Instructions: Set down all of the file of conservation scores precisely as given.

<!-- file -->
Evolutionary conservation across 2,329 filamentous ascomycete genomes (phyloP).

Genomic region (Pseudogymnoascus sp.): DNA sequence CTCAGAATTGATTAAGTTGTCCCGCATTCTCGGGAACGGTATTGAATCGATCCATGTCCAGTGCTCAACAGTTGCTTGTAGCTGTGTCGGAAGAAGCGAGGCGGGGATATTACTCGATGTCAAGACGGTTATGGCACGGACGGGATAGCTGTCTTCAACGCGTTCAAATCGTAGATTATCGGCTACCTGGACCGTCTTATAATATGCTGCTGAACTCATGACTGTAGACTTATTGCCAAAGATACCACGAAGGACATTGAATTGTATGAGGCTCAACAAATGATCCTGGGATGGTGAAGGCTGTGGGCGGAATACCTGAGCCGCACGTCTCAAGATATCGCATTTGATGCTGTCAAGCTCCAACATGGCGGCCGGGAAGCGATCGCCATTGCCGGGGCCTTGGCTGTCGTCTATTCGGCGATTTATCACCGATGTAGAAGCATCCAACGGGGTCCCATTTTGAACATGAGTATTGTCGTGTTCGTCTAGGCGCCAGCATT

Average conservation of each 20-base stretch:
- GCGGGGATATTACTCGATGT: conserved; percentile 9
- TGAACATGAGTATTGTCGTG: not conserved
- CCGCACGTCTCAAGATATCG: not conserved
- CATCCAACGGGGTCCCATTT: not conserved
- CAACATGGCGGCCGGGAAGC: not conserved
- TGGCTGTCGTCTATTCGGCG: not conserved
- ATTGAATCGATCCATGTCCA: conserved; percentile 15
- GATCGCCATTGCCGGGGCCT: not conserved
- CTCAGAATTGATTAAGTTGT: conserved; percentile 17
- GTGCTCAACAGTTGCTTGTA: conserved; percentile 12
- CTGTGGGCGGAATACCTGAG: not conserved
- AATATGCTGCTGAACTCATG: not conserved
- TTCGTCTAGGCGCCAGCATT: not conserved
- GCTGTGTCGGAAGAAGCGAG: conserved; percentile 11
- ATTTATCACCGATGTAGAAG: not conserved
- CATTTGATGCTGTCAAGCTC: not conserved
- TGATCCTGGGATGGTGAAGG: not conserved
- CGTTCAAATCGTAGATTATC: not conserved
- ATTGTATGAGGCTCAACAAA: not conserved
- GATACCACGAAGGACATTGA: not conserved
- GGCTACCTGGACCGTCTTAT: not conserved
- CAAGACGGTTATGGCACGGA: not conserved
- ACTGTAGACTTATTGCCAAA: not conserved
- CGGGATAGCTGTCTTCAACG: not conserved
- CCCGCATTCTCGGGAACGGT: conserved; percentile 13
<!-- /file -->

Evolutionary conservation across 2,329 filamentous ascomycete genomes (phyloP).

Genomic region (Pseudogymnoascus sp.): DNA sequence CTCAGAATTGATTAAGTTGTCCCGCATTCTCGGGAACGGTATTGAATCGATCCATGTCCAGTGCTCAACAGTTGCTTGTAGCTGTGTCGGAAGAAGCGAGGCGGGGATATTACTCGATGTCAAGACGGTTATGGCACGGACGGGATAGCTGTCTTCAACGCGTTCAAATCGTAGATTATCGGCTACCTGGACCGTCTTATAATATGCTGCTGAACTCATGACTGTAGACTTATTGCCAAAGATACCACGAAGGACATTGAATTGTATGAGGCTCAACAAATGATCCTGGGATGGTGAAGGCTGTGGGCGGAATACCTGAGCCGCACGTCTCAAGATATCGCATTTGATGCTGTCAAGCTCCAACATGGCGGCCGGGAAGCGATCGCCATTGCCGGGGCCTTGGCTGTCGTCTATTCGGCGATTTATCACCGATGTAGAAGCATCCAACGGGGTCCCATTTTGAACATGAGTATTGTCGTGTTCGTCTAGGCGCCAGCATT

Average conservation of each 20-base stretch:
- GCGGGGATATTACTCGATGT: conserved; percentile 9
- TGAACATGAGTATTGTCGTG: not conserved
- CCGCACGTCTCAAGATATCG: not conserved
- CATCCAACGGGGTCCCATTT: not conserved
- CAACATGGCGGCCGGGAAGC: not conserved
- TGGCTGTCGTCTATTCGGCG: not conserved
- ATTGAATCGATCCATGTCCA: conserved; percentile 15
- GATCGCCATTGCCGGGGCCT: not conserved
- CTCAGAATTGATTAAGTTGT: conserved; percentile 17
- GTGCTCAACAGTTGCTTGTA: conserved; percentile 12
- CTGTGGGCGGAATACCTGAG: not conserved
- AATATGCTGCTGAACTCATG: not conserved
- TTCGTCTAGGCGCCAGCATT: not conserved
- GCTGTGTCGGAAGAAGCGAG: conserved; percentile 11
- ATTTATCACCGATGTAGAAG: not conserved
- CATTTGATGCTGTCAAGCTC: not conserved
- TGATCCTGGGATGGTGAAGG: not conserved
- CGTTCAAATCGTAGATTATC: not conserved
- ATTGTATGAGGCTCAACAAA: not conserved
- GATACCACGAAGGACATTGA: not conserved
- GGCTACCTGGACCGTCTTAT: not conserved
- CAAGACGGTTATGGCACGGA: not conserved
- ACTGTAGACTTATTGCCAAA: not conserved
- CGGGATAGCTGTCTTCAACG: not conserved
- CCCGCATTCTCGGGAACGGT: conserved; percentile 13